Does Social Security Disability Change at Age 62?

Individuals may be eligible to recover Social Security Disability Insurance Benefits (SSDI) if a long-term injury, illness, or permanent disability prevents them from working at a substantial gainful activity (SGA). However, obtaining SSDI benefits is oftentimes an uphill battle. In fact, the majority of SSDI benefit applications are rejected the first time around – usually for insufficient medical documentation.

Because it is so difficult for many individuals to receive SSDI benefits, many people worry that they might someday lose their benefits – especially as they grow older.

Generally speaking, you are eligible to receive your retirement benefits when you turn 62 years old. However, your SSDI benefits will not necessarily convert at that time.

Rather, the Social Security Administration (SSA) will convert your SSDI benefits into retirement benefits automatically upon your reaching “full retirement age.”

A knowledgeable Orange County Social Security disability benefits attorney in your area can answer all of your questions about obtaining the benefits you deserve and the possible effects that retirement may have on your disability benefits eligibility.

Becoming Eligible for SSDI Benefits

To be eligible for SSDI benefits, you must suffer from a long-term illness or injury that prevents you from working at any job or in any capacity. To prove that you are eligible for disability benefits, you must ordinarily have a qualified medical provider on board in your case. In a written medical record, the provider must state – to a reasonable degree of medical certainty – that your long-term illness or injury prevents you from performing a substantial gainful activity (SGA). In many cases, the SSA rejects disability applications when they lack the necessary medical documentation. 

In those circumstances, an applicant may be eligible to file an administrative appeal and attach relevant documentation that supports their benefits claim. Once an applicant exhausts their administrative appeal remedies, they may be eligible to file an appeal in federal court. However, at that time, they will no longer be eligible to supplement the record with additional medical documentation.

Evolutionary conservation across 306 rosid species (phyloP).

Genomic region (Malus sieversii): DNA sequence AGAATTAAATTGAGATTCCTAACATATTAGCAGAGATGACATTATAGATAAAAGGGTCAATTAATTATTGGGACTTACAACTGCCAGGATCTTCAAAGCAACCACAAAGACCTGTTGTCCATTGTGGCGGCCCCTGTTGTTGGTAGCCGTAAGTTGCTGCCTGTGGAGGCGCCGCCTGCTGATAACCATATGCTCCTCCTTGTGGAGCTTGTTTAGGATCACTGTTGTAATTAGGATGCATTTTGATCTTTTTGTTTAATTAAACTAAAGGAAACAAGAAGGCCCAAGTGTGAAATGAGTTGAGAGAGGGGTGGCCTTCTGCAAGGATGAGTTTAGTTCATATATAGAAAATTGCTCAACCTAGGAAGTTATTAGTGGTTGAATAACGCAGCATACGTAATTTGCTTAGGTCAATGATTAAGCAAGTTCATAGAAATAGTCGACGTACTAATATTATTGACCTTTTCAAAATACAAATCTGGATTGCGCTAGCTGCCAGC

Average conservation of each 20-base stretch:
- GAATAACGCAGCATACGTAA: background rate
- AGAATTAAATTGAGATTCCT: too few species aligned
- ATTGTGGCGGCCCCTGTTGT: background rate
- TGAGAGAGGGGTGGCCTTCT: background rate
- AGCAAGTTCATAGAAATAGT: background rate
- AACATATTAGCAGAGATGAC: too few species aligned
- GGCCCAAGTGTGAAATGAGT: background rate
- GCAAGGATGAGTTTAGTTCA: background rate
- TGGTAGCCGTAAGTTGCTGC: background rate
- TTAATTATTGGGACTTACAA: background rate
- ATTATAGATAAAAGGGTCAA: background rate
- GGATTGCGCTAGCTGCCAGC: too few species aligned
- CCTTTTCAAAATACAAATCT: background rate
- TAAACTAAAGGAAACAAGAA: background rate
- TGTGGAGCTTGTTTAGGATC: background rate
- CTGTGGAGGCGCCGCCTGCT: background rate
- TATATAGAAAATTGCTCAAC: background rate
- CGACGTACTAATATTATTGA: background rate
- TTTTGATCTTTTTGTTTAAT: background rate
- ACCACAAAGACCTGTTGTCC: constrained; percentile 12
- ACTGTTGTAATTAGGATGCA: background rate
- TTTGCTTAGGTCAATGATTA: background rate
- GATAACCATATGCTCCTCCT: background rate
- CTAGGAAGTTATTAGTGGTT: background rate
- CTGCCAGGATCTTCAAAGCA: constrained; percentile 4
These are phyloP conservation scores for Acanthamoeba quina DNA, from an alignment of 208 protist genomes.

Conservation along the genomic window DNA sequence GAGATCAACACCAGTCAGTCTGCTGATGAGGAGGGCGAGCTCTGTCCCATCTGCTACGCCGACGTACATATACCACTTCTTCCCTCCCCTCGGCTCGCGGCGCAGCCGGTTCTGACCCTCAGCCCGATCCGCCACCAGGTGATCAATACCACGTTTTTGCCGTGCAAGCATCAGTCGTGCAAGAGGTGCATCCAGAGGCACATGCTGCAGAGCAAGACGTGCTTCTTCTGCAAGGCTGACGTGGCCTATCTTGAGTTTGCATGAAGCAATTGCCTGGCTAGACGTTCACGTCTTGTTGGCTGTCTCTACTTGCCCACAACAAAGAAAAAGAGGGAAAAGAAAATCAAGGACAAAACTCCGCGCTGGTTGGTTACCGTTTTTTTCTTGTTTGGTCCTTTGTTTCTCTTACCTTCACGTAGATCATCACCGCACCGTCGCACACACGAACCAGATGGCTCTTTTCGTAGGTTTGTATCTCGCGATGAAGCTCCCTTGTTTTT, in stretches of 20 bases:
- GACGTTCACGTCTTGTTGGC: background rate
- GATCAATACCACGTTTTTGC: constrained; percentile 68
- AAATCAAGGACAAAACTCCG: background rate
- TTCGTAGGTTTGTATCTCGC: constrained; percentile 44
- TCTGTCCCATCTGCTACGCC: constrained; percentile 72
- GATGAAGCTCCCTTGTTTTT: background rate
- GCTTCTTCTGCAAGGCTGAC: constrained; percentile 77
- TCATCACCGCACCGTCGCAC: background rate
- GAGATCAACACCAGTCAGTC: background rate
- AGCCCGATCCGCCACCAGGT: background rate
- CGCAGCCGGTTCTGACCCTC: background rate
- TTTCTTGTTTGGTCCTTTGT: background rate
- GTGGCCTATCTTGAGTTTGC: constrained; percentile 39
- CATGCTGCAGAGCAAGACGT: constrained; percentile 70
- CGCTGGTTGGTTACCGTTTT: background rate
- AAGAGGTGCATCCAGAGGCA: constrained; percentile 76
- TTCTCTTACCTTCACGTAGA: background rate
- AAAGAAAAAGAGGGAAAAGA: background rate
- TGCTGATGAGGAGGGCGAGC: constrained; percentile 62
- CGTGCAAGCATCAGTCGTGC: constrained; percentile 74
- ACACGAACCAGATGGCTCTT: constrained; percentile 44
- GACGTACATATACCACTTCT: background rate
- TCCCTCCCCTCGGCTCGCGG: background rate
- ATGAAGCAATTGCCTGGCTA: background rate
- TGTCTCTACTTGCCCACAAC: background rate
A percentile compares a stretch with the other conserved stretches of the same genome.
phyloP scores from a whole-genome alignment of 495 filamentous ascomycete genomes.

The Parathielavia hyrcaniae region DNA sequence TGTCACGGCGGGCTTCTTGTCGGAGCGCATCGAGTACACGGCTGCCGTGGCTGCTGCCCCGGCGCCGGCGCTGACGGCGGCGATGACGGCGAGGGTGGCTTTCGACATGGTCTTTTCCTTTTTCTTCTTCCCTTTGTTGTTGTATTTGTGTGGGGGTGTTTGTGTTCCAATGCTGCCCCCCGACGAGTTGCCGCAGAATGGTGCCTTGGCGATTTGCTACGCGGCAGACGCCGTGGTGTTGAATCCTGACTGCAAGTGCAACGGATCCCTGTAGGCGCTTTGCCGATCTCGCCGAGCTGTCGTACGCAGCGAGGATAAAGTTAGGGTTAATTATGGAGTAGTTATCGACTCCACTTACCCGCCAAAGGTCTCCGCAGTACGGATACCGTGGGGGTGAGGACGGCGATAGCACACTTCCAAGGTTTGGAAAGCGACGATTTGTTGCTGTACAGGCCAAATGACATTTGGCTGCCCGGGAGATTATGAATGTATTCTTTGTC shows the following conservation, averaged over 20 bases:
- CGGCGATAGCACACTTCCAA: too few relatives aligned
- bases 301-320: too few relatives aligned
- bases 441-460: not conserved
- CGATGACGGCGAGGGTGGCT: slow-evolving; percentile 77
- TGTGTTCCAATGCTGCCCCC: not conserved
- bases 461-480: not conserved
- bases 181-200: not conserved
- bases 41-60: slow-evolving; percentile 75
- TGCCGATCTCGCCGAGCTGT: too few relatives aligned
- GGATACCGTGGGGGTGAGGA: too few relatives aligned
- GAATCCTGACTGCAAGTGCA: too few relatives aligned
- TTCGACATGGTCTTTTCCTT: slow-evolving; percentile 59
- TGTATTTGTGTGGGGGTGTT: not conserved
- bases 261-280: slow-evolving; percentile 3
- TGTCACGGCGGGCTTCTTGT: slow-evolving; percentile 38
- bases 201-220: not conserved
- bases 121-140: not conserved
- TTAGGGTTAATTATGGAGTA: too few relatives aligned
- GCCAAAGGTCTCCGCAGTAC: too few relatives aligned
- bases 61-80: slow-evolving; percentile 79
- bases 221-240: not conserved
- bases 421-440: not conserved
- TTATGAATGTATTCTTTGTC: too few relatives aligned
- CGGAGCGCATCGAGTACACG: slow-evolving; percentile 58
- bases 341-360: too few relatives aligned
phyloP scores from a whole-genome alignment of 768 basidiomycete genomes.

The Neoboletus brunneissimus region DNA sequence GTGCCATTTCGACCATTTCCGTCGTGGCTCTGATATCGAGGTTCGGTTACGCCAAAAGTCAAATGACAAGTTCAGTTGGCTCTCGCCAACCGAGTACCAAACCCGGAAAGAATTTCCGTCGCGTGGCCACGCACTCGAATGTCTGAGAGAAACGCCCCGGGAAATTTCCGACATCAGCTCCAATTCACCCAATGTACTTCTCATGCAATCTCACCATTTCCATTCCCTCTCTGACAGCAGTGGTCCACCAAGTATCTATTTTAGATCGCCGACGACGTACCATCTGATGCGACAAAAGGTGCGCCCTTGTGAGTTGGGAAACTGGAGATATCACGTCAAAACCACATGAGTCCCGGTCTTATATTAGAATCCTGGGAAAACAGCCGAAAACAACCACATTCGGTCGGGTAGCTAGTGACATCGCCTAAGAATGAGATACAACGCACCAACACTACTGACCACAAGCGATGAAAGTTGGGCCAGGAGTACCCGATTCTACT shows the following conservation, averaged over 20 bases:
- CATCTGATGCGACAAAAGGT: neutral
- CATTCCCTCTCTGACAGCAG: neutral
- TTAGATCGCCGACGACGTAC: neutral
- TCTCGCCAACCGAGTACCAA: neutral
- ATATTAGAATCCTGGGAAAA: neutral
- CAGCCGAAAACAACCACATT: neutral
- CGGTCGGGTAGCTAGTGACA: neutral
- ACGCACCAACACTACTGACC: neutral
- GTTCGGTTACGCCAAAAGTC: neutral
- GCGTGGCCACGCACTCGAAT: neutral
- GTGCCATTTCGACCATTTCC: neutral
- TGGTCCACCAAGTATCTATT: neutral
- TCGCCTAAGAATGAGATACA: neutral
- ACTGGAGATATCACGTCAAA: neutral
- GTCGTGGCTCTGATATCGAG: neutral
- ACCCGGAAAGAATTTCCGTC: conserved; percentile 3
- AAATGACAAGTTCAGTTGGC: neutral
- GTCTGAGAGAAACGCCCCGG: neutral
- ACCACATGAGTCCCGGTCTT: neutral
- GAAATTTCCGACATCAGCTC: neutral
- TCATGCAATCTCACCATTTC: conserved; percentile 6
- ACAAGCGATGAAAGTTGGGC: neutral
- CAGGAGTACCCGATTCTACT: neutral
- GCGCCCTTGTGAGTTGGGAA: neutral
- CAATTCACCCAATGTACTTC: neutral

What Is an Individual’s “Full Retirement Age”?

Once you attain full retirement age, the SSA will convert your SSDI benefits into retirement benefits automatically. However, many people fail to understand that an individual’s full retirement age is not 62 years old. Rather, the year that you were born determines your full retirement age. For instance, your full retirement age will be 67 if you were born in 1960 or some later year. Therefore, if you currently receive SSDI benefits, those benefits will not become retirement benefits until you reach 67 years of age.

Once you reach full retirement age, the amount of SSDI benefits that you receive will remain the same. Therefore, you should not worry about how this conversion will affect your future finances. 

Call an Experienced California SSDI Benefits Attorney Today

If you are interested in applying for SSDI benefits, you should have an experienced attorney representing you at all times. A knowledgeable SSDI benefits lawyer can help you file an application for benefits, gather supporting medical documentation, and recover the full amount of long-term disability benefits you deserve.